The South Downtown (SoDo) Area is a vibrant neighborhood with enormous development potential given its proximity to Downtown Orlando. SoDo has a unique industrial character and is home to Orlando Health’s main campus. The vision for the district is to promote quality mixed-use, transit oriented and multi-modal development and to incorporate principals of low impact development throughout the district. Sustainable development is a key principal for the area in terms of environmental, economic and social impacts.
In working toward these three key pillars of sustainability, the district can provide improved quality of life for residents and businesses alike. The term low impact development (LID) refers to systems and practices that use or mimic natural processes that result in the infiltration, evapotranspiration, or use of stormwater in order to protect water quality and associated aquatic habitat.
Bioretention systems manage and treat stormwater runoff by using a conditioned planting soil bed and vegetation to filter runoff and control stormwater at the source, through the use of an integrated system across a site. The systems are used in:
- Rain gardens
- Green streets
Bodies of water in commercial and mixed use developments that collects and store stormwater runoff.
Slows and temporarily holds stormwater runoff before percolating into the ground. These systems can be installed underneath parking lots and buildings.
Green roofs are vegetated roof systems consisting of multi-layered constructed materials. Green roofs help to reduce the amount of impervious surfaces in an urban landscape, and can replace conventional rooftop gutters and drains that feed into sewers.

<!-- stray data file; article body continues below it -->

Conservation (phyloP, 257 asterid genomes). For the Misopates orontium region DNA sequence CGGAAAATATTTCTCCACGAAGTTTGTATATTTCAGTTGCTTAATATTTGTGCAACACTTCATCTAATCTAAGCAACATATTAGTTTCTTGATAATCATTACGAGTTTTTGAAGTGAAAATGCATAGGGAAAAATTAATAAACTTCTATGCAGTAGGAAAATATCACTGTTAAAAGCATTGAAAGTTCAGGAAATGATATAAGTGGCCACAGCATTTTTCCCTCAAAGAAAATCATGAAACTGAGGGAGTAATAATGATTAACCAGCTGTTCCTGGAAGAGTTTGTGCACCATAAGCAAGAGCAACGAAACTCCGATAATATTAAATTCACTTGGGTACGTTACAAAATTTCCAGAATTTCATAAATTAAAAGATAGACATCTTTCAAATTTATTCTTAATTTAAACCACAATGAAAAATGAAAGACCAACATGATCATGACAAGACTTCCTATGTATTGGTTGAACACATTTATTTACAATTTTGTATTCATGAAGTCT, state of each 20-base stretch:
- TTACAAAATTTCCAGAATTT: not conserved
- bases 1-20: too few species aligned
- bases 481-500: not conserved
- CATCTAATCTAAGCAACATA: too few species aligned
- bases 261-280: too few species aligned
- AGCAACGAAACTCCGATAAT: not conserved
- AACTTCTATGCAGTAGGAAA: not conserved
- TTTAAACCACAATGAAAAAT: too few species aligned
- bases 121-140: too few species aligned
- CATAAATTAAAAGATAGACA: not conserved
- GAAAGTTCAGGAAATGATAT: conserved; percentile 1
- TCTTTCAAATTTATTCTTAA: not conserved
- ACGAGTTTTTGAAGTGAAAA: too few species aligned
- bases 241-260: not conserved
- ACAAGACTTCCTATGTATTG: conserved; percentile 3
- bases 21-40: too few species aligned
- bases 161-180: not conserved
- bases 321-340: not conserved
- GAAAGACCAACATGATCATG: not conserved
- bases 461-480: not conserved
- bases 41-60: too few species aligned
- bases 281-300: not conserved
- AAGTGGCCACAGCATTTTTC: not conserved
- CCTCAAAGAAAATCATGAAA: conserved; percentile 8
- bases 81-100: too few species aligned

Permeable pavements allow water to infiltrate into underlying soils, therefore reducing storm runoff and promoting pollutant treatment and groundwater recharge (EPA 2000).
- Porous paving
- Permeable paver systems
Rainwater harvesting is collecting the run-off from a structure or other impervious surface in order to store it for later use such as irrigation, industrial processes and non-potable indoor uses.
Tree Canopy Addition
A single tree, and associated soil, with a 25-foot diameter canopy can manage 1-inch of rainfall from a 2,400 square feet of impervious area.
- Stormwater tree pits
- Bio-retention areas
Properties that have existing stormwater management facilities in accordance with the Orlando Urban Stormwater Management Manual (OUSWMM), or those planning such facilities, may have their fee reduced or pro-rated as determined by the Streets & Stormwater Division Manager. Developed properties, which meet the OUSWMM criteria, will have their annual utility fee discounted.
Those properties with on-site mitigation, which do not fully meet OUSWMM criteria, may receive a partial discount as determined by the division manager. Other opportunities are available for the use of low impact development features that can count toward the City of Orlando development requirements. One example is incorporating green roof areas into a project that count toward the city’s open space requirements.